My second main memory of the Championship Manager game was that whenever the managers of other teams resigned or got sacked, the computer-generated replacement was always a logical, yet uninspiring choice. Howard Wilkinson, for example, tended to land the England job. This always made me feel irrationally annoyed; yes he was a safe pair of hands but the talent of Gascoigne, Sheringham (or Le Tissier anyone?) would surely be wasted at his disposal? A 4-4-2 tracksuit-type surely had no place at the dawn of the new millennium?

Step forward Martin O’Neill. As someone who grew up in Leicestershire, I’m more aware than most of his qualities as a manager. He transformed a second division team into Premier League stalwarts and Wembley regulars. Annoyingly for me as a Forest fan, he restored pride to the city of Leicester and soon absorbed the East Midlands bragging rights: Forest were the yo-yo team, Leicester the local overachievers.

Long assumed to be the heir to Alex Ferguson, (who was winning too many trophies to retire, it turned out) he eventually graduated to Celtic, sweeping the board of Scottish silverware at a time when Rangers had been the dominant force and only narrowly missed out on European glory in extra time to a Porto team managed by (Karanka’s pal) José Mourinho. From Celtic he moved to Villa, who nowadays would kill for the Wembley finals and consecutive top flight sixth-place finishes he secured.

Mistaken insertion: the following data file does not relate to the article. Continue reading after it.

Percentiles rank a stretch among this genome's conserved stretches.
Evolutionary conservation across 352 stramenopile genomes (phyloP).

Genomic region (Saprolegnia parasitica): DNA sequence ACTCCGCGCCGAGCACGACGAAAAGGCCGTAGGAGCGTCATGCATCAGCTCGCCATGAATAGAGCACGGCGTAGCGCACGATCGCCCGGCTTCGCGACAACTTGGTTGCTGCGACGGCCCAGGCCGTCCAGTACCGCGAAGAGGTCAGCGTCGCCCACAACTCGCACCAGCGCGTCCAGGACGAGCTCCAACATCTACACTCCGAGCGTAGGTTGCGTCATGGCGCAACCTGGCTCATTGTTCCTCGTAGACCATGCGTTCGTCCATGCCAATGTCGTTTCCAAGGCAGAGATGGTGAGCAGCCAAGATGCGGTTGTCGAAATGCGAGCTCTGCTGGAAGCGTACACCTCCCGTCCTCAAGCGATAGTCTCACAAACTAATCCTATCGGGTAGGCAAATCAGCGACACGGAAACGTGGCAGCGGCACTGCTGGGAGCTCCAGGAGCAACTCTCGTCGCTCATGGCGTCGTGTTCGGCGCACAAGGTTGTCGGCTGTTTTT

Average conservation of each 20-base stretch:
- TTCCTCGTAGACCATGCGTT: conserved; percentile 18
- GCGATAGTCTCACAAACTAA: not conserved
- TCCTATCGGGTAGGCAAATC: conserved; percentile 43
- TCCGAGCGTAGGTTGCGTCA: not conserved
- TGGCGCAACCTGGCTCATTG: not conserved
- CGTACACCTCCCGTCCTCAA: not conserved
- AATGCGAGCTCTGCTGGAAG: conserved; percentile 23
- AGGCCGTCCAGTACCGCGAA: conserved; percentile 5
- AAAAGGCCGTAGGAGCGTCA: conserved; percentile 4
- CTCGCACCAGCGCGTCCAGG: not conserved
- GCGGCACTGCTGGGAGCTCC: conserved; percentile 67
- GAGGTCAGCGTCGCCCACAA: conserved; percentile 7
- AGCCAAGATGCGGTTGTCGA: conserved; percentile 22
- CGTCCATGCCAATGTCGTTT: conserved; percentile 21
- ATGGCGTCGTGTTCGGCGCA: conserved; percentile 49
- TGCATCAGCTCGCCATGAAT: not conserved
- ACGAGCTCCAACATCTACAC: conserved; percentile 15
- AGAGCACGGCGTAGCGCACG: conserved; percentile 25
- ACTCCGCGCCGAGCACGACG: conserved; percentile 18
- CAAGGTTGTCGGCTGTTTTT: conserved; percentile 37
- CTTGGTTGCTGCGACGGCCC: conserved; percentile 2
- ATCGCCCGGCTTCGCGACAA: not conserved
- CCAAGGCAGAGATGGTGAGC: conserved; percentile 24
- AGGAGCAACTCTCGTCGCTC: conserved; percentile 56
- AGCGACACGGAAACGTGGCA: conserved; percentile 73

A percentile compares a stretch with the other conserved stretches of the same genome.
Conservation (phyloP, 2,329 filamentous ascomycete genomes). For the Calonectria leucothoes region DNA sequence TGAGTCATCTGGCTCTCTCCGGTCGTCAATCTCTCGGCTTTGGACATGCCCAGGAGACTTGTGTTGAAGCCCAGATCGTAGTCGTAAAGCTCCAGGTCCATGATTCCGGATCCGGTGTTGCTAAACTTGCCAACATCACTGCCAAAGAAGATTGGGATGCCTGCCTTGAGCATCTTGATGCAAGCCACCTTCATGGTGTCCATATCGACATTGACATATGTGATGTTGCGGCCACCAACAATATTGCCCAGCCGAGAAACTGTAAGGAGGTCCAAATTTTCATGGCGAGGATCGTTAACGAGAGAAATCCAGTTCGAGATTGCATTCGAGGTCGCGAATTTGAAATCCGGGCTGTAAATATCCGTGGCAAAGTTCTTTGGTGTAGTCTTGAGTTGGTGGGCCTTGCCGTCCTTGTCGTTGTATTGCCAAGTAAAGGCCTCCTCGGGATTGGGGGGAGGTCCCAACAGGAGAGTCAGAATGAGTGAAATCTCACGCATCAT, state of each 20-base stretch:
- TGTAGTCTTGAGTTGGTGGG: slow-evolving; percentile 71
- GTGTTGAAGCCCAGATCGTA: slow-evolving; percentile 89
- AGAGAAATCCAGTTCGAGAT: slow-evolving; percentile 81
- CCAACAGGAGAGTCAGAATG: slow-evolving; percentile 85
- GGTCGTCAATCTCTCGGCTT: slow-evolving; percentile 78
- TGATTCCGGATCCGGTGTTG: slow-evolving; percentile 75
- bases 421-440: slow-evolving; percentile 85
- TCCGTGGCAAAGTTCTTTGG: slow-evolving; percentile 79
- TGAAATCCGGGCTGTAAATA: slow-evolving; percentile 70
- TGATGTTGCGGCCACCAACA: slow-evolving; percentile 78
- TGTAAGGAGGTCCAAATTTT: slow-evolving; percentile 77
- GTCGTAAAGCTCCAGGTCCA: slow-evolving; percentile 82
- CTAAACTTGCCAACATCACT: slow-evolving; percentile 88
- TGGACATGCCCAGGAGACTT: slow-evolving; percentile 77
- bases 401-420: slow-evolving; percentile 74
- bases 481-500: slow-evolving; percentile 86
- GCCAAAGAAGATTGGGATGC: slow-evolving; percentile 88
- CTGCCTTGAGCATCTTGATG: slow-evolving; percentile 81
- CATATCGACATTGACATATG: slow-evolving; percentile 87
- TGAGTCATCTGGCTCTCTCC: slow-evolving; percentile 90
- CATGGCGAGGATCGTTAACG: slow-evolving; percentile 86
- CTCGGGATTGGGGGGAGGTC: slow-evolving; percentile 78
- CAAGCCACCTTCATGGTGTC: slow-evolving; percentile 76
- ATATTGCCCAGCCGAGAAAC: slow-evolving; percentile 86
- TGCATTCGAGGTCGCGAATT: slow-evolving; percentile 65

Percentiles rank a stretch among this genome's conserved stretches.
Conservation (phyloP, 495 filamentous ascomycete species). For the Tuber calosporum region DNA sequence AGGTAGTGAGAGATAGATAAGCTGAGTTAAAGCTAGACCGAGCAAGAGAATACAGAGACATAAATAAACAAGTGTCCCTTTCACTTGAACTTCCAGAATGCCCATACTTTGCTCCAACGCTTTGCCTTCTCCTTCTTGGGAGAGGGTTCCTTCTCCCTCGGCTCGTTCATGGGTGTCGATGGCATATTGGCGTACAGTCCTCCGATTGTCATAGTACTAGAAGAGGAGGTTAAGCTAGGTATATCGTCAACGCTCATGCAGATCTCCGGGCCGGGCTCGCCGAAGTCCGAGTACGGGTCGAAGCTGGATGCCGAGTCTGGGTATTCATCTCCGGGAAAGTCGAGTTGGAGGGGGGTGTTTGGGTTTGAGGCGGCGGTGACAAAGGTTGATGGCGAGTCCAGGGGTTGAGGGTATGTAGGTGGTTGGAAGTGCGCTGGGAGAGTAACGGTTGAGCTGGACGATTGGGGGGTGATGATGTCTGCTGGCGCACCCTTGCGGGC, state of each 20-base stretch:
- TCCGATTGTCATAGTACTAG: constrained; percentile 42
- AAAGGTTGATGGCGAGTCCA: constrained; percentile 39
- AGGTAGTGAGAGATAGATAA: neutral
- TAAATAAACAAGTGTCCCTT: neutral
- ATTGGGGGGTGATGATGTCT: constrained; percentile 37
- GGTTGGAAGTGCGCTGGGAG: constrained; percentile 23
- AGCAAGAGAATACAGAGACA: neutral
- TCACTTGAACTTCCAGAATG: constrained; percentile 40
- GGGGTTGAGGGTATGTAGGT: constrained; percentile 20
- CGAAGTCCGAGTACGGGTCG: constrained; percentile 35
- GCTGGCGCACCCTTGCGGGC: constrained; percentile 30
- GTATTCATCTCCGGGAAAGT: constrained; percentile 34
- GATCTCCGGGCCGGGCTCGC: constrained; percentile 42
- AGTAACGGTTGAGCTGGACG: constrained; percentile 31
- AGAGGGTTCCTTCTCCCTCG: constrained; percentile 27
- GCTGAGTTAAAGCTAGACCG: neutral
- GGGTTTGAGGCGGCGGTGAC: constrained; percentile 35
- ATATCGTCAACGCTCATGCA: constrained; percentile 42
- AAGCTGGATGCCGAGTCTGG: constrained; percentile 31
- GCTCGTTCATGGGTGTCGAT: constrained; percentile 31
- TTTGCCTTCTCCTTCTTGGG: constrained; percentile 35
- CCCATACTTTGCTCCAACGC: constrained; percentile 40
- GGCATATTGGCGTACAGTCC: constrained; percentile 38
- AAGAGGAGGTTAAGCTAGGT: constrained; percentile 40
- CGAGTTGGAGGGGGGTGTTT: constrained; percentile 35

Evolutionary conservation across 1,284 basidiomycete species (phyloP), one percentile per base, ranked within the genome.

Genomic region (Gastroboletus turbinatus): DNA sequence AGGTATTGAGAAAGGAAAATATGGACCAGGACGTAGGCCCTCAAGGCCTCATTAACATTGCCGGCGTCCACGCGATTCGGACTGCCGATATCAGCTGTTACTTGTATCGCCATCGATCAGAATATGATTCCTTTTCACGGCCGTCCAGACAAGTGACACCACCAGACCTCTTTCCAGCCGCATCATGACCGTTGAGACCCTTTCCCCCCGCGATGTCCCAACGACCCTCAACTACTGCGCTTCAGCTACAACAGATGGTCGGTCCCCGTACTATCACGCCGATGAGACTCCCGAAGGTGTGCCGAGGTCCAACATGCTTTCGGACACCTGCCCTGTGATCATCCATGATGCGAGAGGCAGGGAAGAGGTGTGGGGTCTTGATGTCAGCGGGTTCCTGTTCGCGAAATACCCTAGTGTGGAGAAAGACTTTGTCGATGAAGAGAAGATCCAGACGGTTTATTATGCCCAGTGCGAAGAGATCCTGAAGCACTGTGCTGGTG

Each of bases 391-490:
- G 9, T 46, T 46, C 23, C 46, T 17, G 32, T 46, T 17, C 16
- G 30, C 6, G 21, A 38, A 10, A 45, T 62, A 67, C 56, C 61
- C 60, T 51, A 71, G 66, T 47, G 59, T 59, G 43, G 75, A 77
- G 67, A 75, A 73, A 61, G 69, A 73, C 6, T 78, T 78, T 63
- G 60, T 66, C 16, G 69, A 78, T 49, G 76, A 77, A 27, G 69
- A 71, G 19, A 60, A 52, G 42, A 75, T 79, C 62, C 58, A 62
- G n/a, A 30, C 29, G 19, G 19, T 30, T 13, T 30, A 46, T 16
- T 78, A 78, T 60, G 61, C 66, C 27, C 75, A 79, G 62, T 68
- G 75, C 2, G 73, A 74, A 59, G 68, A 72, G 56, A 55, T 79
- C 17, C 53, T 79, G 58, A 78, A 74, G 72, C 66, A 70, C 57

O’Neill’s management credentials aren’t really in doubt, so why did so many Forest fans feel uneasy about his appointment? Perhaps it has something to do with the move away from the technically complex style of the brooding Iberian, to something more straightforward and direct. For me, the worry is that in being managed by a double European Cup winning, playing legend, yes success could taste all the sweeter, but failure (and let’s face it, at Forest the shrewd heads would always bet on failure) would be even more bitter than usual. Just as with Stuart Pearce’s short tenure as manager, if O’Neill were to fail it would be a bit of our childhoods that would suffer, a blot on the legacy, a spoiling of the ‘I Believe in Miracles’ magic.

Three games into O’Neill’s reign and we’ve lost to Bristol City and Birmingham but won one joyful home affair against a hapless Wigan. It’s too early to judge the new manager on just these games and it’s also worth remembering that he’s not had the luxury of a pre-season; his January signings being pragmatic choices to cover injuries and suspensions rather than clues to his ideal team. He’s obviously trying to play positive, direct football but, it seems, at the expense of the intricate passing and discipline instilled by his predecessor.

Which all leaves us as fans feeling slightly bewildered. And as much as Notts County’s owner has tried to cheer us up with his struggle for a more priapic end to their season, there’s a nagging feeling of familiarity on this side of the Trent that mid-table obscurity beckons. I dearly hope I’m wrong.

Who knows, if we put together a winning run, come May, I could even be inspired to give the gift of Football Manager to my 7-year-old. I hope he’s not as moody and fickle in the virtual dugout as his Dad.